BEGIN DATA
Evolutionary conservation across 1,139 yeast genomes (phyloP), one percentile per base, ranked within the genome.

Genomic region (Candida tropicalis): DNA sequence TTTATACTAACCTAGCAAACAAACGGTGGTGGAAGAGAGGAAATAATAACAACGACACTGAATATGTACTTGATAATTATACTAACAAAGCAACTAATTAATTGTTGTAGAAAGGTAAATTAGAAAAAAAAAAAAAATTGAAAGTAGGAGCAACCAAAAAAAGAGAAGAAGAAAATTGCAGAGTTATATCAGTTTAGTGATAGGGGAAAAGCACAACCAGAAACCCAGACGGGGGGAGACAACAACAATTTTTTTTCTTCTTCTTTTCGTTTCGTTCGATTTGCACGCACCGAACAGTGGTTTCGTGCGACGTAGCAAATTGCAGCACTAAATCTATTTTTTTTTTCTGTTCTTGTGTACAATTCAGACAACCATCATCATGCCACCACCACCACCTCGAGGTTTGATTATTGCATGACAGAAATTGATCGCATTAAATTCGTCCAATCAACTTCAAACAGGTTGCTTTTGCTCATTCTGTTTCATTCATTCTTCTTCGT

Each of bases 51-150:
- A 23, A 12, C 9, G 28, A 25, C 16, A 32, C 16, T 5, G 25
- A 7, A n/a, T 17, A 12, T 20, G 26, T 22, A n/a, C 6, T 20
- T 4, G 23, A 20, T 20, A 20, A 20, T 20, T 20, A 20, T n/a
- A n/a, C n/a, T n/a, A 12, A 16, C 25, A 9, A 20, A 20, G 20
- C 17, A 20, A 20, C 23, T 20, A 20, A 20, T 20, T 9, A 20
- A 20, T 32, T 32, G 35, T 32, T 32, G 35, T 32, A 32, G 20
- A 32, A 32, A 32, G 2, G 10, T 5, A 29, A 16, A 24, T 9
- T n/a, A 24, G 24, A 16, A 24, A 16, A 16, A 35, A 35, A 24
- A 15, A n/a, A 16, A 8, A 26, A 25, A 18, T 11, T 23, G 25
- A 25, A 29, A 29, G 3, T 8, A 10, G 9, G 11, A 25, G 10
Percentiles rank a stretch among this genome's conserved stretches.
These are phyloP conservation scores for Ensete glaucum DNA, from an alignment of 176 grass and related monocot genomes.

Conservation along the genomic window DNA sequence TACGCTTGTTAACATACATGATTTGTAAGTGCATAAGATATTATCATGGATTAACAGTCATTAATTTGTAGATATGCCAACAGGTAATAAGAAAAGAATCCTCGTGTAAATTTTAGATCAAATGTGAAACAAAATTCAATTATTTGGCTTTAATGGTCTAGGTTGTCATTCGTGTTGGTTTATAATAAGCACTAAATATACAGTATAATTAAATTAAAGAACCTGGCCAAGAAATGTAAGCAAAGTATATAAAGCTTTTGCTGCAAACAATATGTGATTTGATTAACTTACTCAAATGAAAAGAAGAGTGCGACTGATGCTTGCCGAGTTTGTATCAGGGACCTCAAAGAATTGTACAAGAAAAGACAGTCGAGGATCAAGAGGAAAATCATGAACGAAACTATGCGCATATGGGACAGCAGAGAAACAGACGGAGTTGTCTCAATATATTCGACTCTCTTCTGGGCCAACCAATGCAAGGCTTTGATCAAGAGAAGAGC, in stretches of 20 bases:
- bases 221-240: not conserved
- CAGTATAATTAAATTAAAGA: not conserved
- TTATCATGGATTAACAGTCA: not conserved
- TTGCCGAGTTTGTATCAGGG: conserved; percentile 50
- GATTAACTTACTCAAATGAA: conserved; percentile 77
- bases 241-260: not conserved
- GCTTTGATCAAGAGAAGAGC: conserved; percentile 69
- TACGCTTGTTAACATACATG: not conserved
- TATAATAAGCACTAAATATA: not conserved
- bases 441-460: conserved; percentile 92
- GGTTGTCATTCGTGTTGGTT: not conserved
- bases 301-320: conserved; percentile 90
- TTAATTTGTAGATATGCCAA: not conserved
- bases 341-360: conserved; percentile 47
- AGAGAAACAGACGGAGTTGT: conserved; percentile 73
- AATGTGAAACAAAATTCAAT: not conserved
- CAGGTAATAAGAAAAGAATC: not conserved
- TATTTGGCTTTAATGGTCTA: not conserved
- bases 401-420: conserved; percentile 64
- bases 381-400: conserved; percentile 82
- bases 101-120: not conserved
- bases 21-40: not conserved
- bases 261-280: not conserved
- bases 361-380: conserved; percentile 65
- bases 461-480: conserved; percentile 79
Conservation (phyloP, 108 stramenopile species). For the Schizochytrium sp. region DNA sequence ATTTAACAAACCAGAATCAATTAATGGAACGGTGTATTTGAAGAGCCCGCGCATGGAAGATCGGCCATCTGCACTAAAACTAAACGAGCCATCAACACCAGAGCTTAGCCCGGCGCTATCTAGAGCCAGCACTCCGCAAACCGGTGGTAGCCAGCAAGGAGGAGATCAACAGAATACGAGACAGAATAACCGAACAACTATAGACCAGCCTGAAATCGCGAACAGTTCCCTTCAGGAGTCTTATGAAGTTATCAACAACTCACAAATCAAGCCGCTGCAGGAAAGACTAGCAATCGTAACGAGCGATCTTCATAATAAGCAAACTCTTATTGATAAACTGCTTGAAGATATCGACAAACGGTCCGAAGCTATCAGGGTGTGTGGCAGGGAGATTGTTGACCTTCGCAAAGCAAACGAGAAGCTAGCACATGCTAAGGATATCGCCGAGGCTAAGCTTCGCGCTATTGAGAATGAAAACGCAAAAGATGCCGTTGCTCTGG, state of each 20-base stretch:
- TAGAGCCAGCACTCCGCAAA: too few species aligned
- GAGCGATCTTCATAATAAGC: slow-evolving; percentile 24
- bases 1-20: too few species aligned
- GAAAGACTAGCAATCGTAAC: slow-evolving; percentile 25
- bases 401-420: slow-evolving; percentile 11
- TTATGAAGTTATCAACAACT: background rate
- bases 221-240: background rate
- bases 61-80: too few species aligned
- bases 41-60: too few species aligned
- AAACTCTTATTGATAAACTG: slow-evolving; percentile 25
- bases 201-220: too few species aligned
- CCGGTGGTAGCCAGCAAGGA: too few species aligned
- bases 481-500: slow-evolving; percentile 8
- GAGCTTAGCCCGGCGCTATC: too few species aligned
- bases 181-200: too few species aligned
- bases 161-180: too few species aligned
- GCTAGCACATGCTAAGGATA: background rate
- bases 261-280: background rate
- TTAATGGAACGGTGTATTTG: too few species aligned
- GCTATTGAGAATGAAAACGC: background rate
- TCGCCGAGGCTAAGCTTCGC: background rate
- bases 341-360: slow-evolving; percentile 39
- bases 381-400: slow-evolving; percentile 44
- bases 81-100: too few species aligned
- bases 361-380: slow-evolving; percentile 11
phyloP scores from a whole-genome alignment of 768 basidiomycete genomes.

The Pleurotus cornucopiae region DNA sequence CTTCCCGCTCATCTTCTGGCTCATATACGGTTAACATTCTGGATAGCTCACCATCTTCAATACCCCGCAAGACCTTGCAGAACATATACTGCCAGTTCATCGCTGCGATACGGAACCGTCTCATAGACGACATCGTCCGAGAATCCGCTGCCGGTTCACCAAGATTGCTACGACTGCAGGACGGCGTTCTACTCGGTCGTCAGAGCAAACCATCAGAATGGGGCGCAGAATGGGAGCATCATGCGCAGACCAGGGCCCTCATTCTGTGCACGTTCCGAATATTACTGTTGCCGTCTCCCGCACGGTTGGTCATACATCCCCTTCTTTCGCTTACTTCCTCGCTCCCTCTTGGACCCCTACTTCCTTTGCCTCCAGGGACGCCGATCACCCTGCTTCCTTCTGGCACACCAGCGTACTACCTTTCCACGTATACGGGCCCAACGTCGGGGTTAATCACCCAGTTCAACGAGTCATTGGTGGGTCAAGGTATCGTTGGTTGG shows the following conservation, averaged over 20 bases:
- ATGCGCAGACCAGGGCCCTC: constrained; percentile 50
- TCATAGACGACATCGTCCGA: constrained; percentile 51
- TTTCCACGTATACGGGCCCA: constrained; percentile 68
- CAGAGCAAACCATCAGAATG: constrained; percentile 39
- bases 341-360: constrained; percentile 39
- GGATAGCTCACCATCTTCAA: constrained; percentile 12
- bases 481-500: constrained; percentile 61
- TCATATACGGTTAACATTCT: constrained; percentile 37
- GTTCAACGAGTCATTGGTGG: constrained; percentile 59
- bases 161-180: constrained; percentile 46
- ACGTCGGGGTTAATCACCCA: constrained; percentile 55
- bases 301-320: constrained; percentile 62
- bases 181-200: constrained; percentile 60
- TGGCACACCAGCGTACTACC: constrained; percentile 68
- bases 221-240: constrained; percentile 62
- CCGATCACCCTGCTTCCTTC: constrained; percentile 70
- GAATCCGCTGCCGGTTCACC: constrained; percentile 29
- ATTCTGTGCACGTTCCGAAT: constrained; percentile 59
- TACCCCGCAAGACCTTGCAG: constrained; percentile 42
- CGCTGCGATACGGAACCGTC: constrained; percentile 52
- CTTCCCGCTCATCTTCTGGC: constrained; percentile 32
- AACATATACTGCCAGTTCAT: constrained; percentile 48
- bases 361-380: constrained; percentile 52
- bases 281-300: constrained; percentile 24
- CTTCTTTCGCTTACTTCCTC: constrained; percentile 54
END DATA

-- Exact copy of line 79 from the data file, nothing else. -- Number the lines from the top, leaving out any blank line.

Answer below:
- bases 161-180: constrained; percentile 46